We’re looking at ways to replace sections of the Raumati seawall, which stretches 3 kilometres along Raumati Beach from near Garden Road in the north to near The Esplanade in the south. The seawall has suffered storm damage as well as wear and tear due to weathering in the marine environment.
The first coastal protection works were built on Raumati Beach in the late 1950s, following severe storms in 1954 and 1957. Most of these were destroyed by a major storm in September 1976, which eroded up to 15 metres of the Raumati coastline.
After the 1976 storm, the Kāpiti Borough Council (as it was known at the time), started building a vertical timber seawall at Raumati. Following damage to parts of the wall during later storms, rock protection was installed in some areas from 1981.
The existing seawall is made up of:
- a vertical timber seawall structure
- rock protection on the seaward side in some areas
- three concrete staircases and nine timber staircases
- 11 stormwater outlets
- a pedestrian bridge across the largest stormwater outlet channel (upgraded in 2020).
As well as protecting the shoreline against coastal erosion, the seawall supports important public infrastructure such as stormwater pipes, walkways and beach accessways.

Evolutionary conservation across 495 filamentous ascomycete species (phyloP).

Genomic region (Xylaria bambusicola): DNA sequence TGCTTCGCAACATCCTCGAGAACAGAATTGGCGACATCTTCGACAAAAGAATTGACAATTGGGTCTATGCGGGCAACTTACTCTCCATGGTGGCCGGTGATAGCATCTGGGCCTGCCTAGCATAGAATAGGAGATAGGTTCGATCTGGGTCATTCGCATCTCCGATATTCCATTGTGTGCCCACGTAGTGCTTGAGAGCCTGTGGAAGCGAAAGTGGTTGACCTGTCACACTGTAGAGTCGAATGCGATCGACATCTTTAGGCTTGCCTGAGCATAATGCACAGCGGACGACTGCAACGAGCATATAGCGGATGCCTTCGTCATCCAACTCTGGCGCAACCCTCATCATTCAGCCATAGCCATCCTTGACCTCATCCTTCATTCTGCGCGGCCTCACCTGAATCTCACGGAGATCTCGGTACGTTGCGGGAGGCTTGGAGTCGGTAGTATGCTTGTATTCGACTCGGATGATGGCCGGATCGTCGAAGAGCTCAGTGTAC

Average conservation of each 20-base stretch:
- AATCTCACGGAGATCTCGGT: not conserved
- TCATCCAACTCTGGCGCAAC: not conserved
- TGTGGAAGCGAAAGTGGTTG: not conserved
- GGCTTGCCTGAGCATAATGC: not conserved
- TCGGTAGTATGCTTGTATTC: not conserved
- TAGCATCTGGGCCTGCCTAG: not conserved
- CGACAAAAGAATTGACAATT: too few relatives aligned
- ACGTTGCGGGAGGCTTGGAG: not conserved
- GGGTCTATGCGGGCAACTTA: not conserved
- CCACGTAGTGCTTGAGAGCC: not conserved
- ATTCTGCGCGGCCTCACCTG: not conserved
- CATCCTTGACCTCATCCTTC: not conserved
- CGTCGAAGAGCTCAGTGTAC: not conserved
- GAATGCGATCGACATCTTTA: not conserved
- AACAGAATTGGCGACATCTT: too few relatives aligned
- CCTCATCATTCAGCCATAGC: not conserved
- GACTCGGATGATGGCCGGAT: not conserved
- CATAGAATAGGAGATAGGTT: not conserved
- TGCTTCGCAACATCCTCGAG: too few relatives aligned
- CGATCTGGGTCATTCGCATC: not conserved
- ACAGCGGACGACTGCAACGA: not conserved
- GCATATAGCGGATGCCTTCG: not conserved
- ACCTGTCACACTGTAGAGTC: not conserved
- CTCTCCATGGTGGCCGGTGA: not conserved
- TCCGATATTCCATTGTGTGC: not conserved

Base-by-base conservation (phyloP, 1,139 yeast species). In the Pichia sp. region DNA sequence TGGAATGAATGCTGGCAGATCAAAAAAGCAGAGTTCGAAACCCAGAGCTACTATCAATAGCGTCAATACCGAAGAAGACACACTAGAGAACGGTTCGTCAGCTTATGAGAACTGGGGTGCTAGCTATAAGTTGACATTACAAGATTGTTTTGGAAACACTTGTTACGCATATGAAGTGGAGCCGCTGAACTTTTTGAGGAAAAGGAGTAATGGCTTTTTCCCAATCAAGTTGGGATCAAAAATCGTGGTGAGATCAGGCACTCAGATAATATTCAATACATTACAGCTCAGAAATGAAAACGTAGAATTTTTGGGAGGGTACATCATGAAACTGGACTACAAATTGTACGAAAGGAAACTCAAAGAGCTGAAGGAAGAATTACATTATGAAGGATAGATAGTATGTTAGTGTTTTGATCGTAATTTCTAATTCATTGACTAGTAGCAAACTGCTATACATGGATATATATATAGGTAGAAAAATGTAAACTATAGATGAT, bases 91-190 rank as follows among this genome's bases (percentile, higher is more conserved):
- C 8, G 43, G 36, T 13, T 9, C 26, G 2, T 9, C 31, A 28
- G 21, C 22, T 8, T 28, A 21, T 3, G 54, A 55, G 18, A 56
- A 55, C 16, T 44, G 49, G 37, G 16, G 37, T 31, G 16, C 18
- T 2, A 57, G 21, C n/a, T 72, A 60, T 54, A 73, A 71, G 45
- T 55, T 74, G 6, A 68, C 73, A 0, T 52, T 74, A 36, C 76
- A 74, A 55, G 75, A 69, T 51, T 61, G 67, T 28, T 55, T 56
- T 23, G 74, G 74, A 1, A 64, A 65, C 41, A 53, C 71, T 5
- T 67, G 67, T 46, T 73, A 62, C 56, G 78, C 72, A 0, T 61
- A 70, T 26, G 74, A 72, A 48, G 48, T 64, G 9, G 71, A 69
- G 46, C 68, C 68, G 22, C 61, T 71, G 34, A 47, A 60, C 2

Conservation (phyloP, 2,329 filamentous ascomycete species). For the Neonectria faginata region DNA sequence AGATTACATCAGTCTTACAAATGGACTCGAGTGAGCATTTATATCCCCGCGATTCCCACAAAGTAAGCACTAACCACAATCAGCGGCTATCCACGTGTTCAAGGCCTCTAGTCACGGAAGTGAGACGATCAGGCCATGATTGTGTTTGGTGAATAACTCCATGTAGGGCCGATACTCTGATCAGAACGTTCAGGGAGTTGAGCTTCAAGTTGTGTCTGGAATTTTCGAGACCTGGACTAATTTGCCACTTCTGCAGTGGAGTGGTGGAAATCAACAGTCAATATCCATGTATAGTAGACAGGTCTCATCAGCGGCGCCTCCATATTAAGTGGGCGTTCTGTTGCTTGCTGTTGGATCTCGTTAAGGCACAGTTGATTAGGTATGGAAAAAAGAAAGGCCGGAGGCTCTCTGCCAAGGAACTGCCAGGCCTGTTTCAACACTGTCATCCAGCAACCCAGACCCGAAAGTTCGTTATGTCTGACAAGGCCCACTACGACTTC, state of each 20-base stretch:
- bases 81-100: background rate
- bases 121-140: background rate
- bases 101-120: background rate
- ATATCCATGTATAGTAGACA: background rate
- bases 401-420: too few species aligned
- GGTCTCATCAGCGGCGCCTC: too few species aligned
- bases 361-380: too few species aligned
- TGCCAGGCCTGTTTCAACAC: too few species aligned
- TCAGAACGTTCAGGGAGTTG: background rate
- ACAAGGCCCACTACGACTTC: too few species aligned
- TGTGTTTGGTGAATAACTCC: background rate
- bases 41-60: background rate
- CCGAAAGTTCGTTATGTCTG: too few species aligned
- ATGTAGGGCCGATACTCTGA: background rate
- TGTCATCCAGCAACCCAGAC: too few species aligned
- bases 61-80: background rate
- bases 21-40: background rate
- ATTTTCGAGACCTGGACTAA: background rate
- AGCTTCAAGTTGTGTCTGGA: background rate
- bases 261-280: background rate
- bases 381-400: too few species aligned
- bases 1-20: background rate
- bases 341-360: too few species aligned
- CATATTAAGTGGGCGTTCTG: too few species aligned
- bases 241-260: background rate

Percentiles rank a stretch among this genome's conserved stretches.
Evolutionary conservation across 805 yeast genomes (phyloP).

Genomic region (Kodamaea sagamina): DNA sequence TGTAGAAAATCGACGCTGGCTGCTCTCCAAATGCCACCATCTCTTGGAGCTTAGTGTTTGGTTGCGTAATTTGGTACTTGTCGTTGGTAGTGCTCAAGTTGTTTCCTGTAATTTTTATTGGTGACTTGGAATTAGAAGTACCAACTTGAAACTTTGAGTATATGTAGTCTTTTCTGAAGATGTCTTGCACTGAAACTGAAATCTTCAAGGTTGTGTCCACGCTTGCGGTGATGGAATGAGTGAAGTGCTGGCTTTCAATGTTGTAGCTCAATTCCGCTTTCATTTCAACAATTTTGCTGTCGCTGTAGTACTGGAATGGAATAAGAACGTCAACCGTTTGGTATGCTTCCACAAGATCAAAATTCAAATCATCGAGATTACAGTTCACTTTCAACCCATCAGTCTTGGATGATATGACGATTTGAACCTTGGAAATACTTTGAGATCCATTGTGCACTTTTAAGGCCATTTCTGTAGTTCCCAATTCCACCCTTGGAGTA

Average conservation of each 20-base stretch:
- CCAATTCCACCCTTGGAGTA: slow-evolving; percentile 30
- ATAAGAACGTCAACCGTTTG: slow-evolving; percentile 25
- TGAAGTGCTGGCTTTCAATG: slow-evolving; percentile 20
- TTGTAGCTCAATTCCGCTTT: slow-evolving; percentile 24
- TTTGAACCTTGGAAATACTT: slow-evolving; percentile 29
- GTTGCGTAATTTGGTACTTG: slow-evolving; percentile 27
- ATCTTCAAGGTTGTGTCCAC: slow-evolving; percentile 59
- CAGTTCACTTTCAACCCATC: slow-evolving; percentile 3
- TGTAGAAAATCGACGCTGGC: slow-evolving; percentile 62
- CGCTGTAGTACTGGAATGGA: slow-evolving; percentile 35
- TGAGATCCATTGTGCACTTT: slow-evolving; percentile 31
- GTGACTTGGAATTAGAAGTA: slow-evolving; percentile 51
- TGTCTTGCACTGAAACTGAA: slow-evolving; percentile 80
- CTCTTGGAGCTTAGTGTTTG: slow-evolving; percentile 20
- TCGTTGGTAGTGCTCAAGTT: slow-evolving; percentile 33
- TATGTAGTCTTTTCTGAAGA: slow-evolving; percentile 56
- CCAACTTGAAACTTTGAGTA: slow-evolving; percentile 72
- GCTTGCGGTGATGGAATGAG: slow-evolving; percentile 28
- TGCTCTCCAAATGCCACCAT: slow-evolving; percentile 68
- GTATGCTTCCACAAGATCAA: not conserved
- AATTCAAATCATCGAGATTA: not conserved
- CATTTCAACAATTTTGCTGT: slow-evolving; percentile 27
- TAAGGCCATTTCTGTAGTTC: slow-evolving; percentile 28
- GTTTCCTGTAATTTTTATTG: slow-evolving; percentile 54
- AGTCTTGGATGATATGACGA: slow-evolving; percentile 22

A design report has been prepared, but more work is needed before we can apply for the consents we need for construction. We need to:
- understand the wildlife populations in the area, to help us plan construction to minimise impacts on them
- finalise the design for the whole 3-kilometre length of the seawall and develop a delivery plan based on the condition of each section.
We'll stage construction of the new seawall over several years, replacing high-priority areas first. Secondary seawalls (that is, those sitting behind the main wall) are privately owned and are not included in our scope for replacement.
The current cost to replace the seawall is estimated to be $28 million, and construction is expected to begin in 2025/26.